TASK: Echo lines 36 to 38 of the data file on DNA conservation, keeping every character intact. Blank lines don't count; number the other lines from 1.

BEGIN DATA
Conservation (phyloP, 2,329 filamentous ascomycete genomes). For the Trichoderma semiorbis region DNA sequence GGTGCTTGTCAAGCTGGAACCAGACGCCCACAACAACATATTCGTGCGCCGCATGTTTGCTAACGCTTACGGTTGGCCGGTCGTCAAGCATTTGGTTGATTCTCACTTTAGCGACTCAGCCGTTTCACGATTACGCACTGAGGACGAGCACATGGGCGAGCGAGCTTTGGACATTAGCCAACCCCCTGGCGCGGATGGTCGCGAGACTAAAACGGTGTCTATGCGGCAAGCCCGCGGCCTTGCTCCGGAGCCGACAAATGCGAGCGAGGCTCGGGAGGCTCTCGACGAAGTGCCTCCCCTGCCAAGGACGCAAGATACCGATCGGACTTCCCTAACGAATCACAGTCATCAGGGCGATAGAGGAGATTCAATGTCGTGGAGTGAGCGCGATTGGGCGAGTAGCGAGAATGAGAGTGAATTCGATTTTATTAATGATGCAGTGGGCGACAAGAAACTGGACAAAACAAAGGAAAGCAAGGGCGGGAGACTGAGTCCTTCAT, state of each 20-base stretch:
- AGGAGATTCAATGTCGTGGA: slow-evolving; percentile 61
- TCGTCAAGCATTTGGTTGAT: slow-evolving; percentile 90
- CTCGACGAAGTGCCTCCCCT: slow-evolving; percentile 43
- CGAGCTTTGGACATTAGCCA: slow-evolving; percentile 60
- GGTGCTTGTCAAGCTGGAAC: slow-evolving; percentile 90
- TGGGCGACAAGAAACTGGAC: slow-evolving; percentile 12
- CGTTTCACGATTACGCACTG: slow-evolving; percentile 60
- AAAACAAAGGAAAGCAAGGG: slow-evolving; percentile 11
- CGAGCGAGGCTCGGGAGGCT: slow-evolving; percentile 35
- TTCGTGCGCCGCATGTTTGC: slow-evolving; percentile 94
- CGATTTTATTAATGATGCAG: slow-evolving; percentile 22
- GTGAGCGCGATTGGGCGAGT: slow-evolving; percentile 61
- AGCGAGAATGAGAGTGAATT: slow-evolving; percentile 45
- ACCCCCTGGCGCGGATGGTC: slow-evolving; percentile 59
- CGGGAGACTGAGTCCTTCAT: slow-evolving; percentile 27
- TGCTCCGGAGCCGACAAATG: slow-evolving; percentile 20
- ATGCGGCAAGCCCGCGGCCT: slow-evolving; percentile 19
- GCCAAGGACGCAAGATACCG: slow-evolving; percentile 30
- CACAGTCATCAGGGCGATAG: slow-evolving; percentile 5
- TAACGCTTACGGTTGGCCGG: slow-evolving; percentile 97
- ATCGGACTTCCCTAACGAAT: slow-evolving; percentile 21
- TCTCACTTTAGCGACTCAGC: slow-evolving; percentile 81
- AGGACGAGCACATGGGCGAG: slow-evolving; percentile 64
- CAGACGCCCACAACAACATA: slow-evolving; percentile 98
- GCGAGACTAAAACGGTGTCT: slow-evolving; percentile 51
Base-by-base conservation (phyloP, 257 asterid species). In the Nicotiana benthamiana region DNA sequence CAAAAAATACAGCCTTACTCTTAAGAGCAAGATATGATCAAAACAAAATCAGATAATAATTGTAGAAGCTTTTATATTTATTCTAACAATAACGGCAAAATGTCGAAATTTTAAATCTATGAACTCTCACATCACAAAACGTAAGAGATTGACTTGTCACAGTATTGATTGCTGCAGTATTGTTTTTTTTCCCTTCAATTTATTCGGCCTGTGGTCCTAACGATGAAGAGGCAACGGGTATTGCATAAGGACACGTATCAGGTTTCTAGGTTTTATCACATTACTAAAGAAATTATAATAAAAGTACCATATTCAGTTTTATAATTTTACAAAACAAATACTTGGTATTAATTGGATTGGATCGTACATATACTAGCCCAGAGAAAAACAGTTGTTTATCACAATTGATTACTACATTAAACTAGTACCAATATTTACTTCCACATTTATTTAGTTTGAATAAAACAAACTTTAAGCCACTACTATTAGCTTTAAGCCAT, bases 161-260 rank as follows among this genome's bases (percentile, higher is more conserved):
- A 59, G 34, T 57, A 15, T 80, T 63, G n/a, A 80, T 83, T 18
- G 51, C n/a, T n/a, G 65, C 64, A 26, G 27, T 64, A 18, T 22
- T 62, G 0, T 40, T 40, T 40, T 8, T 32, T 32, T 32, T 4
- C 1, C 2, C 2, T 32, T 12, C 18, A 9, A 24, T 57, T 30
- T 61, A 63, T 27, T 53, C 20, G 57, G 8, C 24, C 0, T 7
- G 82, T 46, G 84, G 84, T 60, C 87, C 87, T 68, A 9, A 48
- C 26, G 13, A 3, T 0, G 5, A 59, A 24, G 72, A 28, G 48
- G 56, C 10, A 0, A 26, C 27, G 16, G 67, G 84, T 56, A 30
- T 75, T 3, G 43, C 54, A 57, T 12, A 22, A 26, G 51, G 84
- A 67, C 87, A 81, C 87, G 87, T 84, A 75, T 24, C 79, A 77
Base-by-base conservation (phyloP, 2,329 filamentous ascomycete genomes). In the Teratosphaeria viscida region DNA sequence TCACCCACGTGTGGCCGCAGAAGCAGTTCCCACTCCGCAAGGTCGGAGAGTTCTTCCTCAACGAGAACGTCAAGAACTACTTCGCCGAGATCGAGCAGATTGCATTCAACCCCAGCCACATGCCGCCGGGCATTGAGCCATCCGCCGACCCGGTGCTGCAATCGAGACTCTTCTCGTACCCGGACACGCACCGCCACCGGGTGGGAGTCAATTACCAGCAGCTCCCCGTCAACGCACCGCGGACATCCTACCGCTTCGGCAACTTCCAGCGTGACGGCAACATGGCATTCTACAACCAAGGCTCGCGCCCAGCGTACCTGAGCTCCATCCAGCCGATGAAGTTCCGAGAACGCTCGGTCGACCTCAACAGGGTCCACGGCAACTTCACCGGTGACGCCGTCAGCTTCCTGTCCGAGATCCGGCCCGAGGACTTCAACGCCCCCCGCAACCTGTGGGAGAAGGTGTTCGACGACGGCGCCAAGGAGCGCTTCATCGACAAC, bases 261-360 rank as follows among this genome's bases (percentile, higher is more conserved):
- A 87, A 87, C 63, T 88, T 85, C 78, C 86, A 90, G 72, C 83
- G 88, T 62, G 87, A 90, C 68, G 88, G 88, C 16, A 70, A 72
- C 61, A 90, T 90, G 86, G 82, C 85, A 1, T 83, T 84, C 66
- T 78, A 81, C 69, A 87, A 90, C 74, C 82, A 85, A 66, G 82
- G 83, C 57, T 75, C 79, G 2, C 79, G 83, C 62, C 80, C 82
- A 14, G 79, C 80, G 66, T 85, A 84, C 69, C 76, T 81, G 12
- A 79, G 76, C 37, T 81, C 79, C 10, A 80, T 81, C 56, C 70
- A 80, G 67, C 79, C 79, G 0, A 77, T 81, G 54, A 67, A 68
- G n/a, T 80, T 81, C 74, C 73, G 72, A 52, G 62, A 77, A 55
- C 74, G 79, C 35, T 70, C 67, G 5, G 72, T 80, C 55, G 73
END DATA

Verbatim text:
- T 75, T 3, G 43, C 54, A 57, T 12, A 22, A 26, G 51, G 84
- A 67, C 87, A 81, C 87, G 87, T 84, A 75, T 24, C 79, A 77
Base-by-base conservation (phyloP, 2,329 filamentous ascomycete genomes). In the Teratosphaeria viscida region DNA sequence TCACCCACGTGTGGCCGCAGAAGCAGTTCCCACTCCGCAAGGTCGGAGAGTTCTTCCTCAACGAGAACGTCAAGAACTACTTCGCCGAGATCGAGCAGATTGCATTCAACCCCAGCCACATGCCGCCGGGCATTGAGCCATCCGCCGACCCGGTGCTGCAATCGAGACTCTTCTCGTACCCGGACACGCACCGCCACCGGGTGGGAGTCAATTACCAGCAGCTCCCCGTCAACGCACCGCGGACATCCTACCGCTTCGGCAACTTCCAGCGTGACGGCAACATGGCATTCTACAACCAAGGCTCGCGCCCAGCGTACCTGAGCTCCATCCAGCCGATGAAGTTCCGAGAACGCTCGGTCGACCTCAACAGGGTCCACGGCAACTTCACCGGTGACGCCGTCAGCTTCCTGTCCGAGATCCGGCCCGAGGACTTCAACGCCCCCCGCAACCTGTGGGAGAAGGTGTTCGACGACGGCGCCAAGGAGCGCTTCATCGACAAC, bases 261-360 rank as follows among this genome's bases (percentile, higher is more conserved):